The Planning Committee meets once a month to determine planning applications which have been referred to the Committee. The agenda and Planning Officer reports and recommendations are made available to the public five working days before the date of the Committee meeting. Applicants and objectors have an opportunity to speak at the Committee meeting. There are occasions when a decision on an application is deferred until the date of the next meeting for the members to attend a site visit in the interim.

Go to the Planning Committee section for further information.

The decision

When you get permission, read the decision letter with care. There may be conditions attached and if these are not observed then you could become liable to enforcement proceedings including prosecution.  Decisions can be viewed on Planning Online.

Do you need any other consents such as Building Regulations?

The grant of planning consent does not cover consent for any other purpose. It is your responsibility to ensure that any other necessary consents are applied for and obtained. Many developments require you to also apply for Building Regulations with Building Control.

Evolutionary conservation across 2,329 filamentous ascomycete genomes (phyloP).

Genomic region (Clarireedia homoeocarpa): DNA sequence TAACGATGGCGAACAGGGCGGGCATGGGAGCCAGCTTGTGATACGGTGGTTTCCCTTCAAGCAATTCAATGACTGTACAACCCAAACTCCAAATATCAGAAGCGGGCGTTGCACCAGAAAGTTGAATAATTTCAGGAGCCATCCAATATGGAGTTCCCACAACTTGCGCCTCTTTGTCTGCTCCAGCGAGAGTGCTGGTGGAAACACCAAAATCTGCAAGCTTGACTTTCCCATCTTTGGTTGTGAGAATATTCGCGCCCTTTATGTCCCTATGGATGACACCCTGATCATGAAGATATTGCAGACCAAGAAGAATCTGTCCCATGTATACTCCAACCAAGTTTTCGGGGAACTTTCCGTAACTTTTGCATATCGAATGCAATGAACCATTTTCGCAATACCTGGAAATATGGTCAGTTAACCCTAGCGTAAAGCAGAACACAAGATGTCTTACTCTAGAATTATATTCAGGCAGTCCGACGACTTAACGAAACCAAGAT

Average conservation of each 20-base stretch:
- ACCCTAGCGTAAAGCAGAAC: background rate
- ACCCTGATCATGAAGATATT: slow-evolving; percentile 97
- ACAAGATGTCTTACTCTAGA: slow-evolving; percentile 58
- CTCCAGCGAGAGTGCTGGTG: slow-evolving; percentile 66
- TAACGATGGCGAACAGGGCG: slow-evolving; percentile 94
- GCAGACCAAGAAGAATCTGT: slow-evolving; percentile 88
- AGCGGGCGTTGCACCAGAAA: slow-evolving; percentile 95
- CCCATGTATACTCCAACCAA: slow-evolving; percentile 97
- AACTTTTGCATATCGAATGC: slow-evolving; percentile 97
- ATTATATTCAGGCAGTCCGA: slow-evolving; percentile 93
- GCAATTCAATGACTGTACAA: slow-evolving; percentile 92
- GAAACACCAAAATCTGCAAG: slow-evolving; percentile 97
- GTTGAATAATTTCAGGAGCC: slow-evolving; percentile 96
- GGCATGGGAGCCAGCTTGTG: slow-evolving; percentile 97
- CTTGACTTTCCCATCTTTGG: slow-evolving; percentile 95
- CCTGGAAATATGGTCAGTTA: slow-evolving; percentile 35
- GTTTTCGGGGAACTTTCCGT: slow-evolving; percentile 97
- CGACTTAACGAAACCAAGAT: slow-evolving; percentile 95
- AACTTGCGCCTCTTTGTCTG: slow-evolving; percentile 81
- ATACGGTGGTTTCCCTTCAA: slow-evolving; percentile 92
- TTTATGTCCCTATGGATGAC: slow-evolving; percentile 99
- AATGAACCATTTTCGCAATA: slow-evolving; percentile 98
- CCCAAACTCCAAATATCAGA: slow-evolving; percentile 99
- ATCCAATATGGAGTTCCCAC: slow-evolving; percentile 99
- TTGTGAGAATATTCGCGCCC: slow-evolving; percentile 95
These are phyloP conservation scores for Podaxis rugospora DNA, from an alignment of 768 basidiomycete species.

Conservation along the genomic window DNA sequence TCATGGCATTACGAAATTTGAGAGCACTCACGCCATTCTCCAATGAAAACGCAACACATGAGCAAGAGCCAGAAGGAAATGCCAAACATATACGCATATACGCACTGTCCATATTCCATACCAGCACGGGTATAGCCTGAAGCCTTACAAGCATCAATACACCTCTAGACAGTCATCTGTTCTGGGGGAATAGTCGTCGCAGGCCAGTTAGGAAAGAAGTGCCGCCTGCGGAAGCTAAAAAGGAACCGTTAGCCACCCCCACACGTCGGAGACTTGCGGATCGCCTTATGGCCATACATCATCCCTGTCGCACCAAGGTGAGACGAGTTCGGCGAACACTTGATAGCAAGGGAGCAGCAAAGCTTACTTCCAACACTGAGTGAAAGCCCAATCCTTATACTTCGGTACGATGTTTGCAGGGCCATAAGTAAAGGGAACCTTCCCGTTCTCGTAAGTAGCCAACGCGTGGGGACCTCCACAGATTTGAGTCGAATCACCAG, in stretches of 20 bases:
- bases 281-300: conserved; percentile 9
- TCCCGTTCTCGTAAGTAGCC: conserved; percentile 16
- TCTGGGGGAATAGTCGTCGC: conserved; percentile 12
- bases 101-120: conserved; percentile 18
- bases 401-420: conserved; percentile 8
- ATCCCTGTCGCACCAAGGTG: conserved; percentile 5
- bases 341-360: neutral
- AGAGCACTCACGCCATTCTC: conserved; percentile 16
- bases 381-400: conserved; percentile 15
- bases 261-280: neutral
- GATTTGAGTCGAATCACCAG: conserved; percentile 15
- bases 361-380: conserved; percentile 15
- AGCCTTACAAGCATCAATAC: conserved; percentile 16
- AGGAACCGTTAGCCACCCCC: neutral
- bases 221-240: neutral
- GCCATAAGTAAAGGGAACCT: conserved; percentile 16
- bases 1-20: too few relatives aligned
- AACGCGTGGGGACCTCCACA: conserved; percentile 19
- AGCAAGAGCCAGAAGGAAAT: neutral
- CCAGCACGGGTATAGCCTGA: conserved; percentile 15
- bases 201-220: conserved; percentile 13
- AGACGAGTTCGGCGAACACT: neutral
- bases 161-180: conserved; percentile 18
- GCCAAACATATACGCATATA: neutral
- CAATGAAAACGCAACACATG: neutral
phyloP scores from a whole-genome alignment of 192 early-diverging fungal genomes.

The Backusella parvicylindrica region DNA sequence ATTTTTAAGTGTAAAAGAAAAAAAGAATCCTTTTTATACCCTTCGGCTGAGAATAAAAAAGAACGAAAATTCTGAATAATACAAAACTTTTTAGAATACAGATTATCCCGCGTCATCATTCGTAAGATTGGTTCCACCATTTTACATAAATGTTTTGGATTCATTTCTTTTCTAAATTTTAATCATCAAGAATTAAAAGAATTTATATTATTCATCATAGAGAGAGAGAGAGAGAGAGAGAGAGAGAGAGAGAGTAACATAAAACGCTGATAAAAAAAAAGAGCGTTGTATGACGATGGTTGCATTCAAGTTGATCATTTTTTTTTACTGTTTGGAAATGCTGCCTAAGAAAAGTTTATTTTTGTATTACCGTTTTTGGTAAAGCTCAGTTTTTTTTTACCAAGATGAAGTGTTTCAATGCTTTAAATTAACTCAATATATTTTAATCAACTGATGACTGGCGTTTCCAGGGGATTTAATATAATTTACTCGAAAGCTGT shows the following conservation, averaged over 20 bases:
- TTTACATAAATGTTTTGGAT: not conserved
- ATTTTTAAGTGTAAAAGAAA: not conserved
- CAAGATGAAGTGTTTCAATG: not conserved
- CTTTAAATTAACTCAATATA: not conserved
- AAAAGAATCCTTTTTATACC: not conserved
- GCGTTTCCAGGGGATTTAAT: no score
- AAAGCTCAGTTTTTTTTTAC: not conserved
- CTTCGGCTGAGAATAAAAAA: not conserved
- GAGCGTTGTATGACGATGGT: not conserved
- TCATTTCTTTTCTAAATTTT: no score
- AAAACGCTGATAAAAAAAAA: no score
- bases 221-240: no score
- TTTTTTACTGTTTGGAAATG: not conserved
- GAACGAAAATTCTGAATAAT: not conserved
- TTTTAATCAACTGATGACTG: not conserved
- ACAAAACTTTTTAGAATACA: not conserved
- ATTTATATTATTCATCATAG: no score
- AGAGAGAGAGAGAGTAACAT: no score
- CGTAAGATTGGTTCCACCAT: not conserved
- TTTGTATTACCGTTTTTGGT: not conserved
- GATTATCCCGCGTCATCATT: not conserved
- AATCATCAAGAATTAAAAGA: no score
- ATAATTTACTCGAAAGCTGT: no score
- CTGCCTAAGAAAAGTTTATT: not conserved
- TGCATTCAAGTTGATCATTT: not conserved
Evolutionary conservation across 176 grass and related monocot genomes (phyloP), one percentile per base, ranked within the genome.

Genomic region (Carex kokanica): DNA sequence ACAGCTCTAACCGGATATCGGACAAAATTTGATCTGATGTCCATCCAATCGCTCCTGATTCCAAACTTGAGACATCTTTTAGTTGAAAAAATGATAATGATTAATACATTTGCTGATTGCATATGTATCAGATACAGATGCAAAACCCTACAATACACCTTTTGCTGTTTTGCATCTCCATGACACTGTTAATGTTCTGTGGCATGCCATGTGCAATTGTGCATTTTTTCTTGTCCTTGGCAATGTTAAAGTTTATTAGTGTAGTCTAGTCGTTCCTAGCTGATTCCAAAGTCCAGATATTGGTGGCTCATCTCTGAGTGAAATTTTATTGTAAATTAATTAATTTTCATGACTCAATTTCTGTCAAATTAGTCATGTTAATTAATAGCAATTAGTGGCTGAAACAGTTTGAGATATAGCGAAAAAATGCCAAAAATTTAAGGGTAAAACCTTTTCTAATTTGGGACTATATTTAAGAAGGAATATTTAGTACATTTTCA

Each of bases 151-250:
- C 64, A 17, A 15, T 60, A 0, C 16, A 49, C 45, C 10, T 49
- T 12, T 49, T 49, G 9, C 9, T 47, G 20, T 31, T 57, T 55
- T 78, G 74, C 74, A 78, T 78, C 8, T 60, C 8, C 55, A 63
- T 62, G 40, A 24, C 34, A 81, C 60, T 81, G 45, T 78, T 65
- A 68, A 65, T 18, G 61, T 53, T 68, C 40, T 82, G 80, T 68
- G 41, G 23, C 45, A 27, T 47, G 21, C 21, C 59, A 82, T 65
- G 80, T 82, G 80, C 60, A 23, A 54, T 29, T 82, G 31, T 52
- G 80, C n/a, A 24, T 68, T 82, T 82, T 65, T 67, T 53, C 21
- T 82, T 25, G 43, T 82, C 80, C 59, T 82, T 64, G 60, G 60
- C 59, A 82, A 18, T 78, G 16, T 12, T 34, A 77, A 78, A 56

Discharging Conditions

The Council may grant permission subject to conditions. Some conditions specify what you may or may not do, whilst others require information to be submitted to the Council before development is started - Discharge of Conditions.

Renew a Planning Permission

A planning permission must be taken up within a certain period of time. This is usually three years and is specified in the decision notice. If development is not started within this time period the permission will lapse and will no longer be valid. Renew an extant planning permission.

When permission is refused

The Council will state on the decision notice the reasons why your application has been refused. You may be able to change your proposal to overcome these reasons. If so, a new application can be submitted which is more likely to be successful. Before making a new application it is advisable to discuss it with a planning officer, which may involve the Pre-Application advice service.

If the Council refuses permission or the conditions are not acceptable, or the Council fails to reach a decision within 8 weeks (or after any agreed longer period) you have the right of appeal to the Secretary of State for Communities and Local Government. For further information go to the Appeals section.